1914 - 1918: more than 1.5 million Jewish soldiers 177,000 Jewish soldiers died; 4 million Jews in the path of armies. - How did WWI changed the lives of Jews over the world?
Caught in the Fighting: Etz hayim hi lamahazikim bah - what feelings do Jews have from opposing armies, when they have to fight each other? What helped to create better relations between Christians and Jews.
All Jewish Fighting Forces: Many Jews in Palestine were Russian nationals, they maintained their Russian citizenship to avoid being drafted by the Turks, but volunteered to fight alongside the British to drive the Turks out of Palestine.
With so many European Communities destroyed, the American Jewish community stepped up to leadership. “The Joint” - three American Jewish organizations unite as the American Jewish Joint Distribution Committee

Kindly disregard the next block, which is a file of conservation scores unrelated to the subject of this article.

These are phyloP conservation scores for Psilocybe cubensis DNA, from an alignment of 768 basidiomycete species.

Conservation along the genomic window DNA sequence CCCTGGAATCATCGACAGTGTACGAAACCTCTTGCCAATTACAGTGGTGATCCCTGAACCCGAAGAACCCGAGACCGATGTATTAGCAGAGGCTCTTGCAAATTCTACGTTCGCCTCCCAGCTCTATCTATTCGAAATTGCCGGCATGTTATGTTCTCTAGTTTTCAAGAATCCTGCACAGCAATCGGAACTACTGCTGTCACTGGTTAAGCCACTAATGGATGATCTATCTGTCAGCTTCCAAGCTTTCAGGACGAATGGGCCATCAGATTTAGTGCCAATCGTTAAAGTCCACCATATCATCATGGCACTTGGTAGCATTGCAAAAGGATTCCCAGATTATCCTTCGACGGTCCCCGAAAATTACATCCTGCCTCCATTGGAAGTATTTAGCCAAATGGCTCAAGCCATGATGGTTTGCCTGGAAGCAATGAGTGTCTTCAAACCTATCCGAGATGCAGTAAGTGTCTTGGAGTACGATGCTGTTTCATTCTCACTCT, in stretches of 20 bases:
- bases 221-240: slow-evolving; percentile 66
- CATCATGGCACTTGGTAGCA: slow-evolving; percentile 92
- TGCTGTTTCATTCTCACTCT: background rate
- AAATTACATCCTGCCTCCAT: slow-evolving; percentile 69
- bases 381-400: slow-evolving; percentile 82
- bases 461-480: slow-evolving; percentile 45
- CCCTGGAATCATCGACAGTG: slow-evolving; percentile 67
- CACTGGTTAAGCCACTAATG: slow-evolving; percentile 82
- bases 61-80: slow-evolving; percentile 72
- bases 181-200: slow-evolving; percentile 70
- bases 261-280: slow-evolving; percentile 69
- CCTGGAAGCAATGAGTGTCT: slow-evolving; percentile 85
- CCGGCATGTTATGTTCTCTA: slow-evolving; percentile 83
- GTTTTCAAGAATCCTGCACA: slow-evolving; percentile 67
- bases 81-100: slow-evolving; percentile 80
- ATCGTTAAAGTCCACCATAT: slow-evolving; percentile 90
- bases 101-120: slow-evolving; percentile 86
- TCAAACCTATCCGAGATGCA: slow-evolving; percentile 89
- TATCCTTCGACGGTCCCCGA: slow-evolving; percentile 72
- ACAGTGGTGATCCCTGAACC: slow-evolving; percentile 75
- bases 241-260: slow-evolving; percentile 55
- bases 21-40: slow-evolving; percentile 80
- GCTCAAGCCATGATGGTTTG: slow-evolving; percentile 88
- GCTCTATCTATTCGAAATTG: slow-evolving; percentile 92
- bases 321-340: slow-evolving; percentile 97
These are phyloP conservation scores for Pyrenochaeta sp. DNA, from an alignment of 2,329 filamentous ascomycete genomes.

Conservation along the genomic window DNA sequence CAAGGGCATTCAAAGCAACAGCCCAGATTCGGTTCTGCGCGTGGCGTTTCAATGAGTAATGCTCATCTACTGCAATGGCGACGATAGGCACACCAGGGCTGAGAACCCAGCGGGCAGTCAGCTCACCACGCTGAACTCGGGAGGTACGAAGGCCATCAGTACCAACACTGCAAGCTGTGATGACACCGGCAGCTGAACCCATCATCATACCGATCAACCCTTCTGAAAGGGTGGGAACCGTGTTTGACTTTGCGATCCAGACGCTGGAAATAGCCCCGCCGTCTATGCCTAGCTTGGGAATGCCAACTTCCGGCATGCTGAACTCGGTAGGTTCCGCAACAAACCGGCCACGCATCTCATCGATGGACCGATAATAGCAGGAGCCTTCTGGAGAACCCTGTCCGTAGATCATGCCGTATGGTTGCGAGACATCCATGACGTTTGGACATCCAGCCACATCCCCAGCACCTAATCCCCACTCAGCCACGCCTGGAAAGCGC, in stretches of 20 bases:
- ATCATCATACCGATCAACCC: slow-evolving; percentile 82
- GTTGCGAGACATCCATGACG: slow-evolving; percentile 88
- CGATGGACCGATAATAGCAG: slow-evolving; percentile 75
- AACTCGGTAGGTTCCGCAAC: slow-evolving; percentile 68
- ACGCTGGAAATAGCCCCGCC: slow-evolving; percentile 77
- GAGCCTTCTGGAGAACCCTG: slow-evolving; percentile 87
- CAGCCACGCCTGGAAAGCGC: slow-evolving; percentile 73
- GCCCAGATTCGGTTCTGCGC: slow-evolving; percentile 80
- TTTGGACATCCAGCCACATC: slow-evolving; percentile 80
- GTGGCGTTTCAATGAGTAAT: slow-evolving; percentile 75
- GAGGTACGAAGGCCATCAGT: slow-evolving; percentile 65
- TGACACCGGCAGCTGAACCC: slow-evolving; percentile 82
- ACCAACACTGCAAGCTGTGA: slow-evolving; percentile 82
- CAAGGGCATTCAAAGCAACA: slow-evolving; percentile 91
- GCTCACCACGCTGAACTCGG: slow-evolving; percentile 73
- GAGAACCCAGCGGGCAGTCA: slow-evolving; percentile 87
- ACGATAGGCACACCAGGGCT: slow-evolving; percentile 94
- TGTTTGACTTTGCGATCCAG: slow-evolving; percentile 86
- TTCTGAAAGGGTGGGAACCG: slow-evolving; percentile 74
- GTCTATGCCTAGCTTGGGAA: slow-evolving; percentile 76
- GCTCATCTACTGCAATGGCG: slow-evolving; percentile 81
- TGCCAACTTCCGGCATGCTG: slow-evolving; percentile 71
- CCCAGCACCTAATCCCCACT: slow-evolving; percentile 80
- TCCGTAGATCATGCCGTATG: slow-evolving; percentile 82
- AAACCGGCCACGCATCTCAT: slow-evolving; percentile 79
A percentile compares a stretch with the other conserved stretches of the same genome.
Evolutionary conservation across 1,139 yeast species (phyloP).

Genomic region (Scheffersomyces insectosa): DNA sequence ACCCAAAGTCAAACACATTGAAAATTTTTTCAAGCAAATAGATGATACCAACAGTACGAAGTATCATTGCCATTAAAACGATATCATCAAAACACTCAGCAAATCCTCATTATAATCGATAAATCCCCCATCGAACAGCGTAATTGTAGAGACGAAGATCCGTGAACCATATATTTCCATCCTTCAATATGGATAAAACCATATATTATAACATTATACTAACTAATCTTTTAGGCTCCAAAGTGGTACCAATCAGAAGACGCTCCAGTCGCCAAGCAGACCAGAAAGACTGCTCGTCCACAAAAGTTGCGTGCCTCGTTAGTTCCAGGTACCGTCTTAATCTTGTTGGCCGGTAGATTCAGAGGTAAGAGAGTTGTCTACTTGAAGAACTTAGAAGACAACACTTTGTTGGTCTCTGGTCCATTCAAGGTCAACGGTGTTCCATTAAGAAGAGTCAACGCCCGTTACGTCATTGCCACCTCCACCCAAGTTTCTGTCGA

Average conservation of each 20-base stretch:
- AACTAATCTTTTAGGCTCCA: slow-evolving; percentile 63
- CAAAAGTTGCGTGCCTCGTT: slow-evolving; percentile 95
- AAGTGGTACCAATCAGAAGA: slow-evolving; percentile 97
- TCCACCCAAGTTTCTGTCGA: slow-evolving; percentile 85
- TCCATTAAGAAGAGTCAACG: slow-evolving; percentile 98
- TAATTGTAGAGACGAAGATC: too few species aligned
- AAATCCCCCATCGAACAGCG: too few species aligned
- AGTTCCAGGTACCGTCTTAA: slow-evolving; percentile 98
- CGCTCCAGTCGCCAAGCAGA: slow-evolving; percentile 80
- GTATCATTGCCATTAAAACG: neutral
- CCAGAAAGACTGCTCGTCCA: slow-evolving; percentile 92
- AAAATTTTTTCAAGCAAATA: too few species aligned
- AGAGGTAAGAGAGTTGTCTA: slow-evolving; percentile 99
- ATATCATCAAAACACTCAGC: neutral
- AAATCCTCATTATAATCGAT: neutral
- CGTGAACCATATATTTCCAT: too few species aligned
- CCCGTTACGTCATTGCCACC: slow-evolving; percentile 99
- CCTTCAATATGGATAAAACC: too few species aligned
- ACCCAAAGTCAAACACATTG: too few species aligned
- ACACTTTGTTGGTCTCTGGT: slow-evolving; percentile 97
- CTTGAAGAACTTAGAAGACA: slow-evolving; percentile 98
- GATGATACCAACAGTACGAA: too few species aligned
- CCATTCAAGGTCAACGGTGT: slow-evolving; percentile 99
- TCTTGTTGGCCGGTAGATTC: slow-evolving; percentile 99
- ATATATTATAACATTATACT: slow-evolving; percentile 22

War’s aftermath: Why were innocent Jews killed - anti-communists, Bolsheviks; how did anti-semitism become stronger in post war Germany?(All Jews were considered revolutionaries; Jews were thought to have not fought in the war leading to Germany’s defeat and wekened position).
A national home for the Jewish People? Why was this an increasing topic of conversation?
Famous Figure: Chaim Weizmann
The Balfour Decleration: How could Weizmann pitch the British government to support he establishment of a national home for the Jewish people in Palestine (the British can win Jewish alied support, Jews can help the British overtake the Turks).
How does giving to charities and helping others benefit both the recipient and the giver?